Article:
heycam: Why?
  fantasai: Direction and unicode-bidi should never have existed.
            They're not stylistic, they're content properties.
  fantasai: So when resetting stylistic stuff, they shouldn't be
  fantasai: But writing-mode *is* a stylistic choice.
  heycam: And text-orientation too?
  fantasai: Yes.

SVG Keywords - kill them?

  heycam: There are some SVG-specific keywords in writing modes.
  heycam: text-orientation:use-glyph-orientation, which means "do
          what the SVG-specific glyph-orientation-
          vertical/horizontal properties say".
  heycam: I was going to suggest to SVGWG to just drop those, since
          nobody implements them.
  heycam: Presumably you'd drop the value if we drop the properties.
  fantasai: Yes.
  heycam: Next is some writing-mode values, coming from XSL.
  heycam: We're going to drop all of those, and just refer to
          current CSS spec.
  heycam: So I suggest they get dropped from CSS.

  fantasai: Can you actually drop them?
  fantasai: It's reasonably likely there's no web content that uses
            them, but may be off-web content that uses them.
  TabAtkins: Can we just death-pact with the SVGWG and choose to
             drop them if they do?
  heycam: At least we'll drop them from SVG2.
  fantasai: But you'll still need the definition.
  fantasai: We might deprecate and define them simultaneously.
  heycam: In WM atm, there's wording that says "if you support these
          values, do XXX".
  heycam: We'll let you know what we decide.
  heycam: I found an old email of mine saying that some browsers do
          implement glyph-orientation-*, but they didn't do it
  fantasai: If the values only show up in attributes, you can use UA
            CSS to convert it to the proper values.
  fantasai: But if the existing content uses the CSS syntax, you
             need to keep it.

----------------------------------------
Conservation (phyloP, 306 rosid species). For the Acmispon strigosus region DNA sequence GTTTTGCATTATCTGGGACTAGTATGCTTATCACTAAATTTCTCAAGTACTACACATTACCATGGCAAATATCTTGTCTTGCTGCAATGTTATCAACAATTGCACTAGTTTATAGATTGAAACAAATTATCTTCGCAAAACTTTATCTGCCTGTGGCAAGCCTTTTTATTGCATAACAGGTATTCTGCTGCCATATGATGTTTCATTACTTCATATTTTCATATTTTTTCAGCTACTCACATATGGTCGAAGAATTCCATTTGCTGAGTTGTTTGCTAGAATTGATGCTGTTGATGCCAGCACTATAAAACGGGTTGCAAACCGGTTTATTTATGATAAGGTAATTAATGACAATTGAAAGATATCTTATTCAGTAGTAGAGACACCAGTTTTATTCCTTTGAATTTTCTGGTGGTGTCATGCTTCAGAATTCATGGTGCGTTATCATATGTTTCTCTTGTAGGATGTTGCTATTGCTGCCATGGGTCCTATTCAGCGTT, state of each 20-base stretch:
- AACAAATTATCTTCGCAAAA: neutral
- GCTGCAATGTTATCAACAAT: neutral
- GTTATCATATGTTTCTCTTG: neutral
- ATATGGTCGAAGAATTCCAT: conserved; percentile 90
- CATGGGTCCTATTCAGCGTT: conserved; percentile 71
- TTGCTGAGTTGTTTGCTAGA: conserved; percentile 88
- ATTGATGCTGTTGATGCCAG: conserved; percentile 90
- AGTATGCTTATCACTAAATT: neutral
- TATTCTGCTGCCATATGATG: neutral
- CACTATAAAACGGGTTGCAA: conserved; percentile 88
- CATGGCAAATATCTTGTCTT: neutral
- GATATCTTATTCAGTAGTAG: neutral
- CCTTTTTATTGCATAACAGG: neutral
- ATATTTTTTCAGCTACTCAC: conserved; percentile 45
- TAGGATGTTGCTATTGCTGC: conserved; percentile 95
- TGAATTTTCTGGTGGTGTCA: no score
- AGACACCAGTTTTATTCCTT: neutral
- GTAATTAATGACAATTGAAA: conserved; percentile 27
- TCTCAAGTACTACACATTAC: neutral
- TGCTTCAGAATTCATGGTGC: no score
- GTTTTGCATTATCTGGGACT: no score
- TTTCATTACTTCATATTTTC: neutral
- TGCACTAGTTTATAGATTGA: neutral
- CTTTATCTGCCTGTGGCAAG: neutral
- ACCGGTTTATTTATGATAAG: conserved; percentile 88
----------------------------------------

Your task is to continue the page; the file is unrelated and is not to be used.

RESOLVED: Drop the values if the SVGWG drops the values/
            properties, otherwise keep them.

  <krit> This is exported from Photoshop:
  <krit> .cls-15 {
  <krit> writing-mode: tb;
  <krit> glyph-orientation-vertical: 0;
  <krit> }
  <heycam> krit, ok, that is interesting

Multi-line/block ellipsis

  <dbaron> https://lists.w3.org/Archives/Public/www-style/2015Jan/0357.html
  Florian: Not the first time we've discussed this.
  Florian: To refresh everyone, we have ellipsis.
  Florian: It only works in in the inline dimension. If a given line
           is overflowing, it gets ellipsized.
  Florian: Most people want something at the end of the last line of
           a block that's too long in the block direction.
  Florian: We actually have a resolution to add it to the spec,
           without specifying what's getting added.

  Florian: So I was looking into this...
  Florian: I have some ideas, but while working on this, I figured
           this was a problem that should be unified with something
           similar, and so I'll be talking more about fragmentation
           than ellipsis.
  Florian: When you say "I want ellipsis at the end of the last
           line", what does that mean? Last totally-fitting line?
           Does ink(shadow) count?
  Florian: Or do we just use fragmentation, which defines all of
  Florian: There's a property in the Regions spec called
  <astearns> http://dev.w3.org/csswg/css-regions/#the-region-fragment-property
  Florian: It has 'auto' or 'break'. If the last region of the
           region chain overflows, and it says "auto", it overflows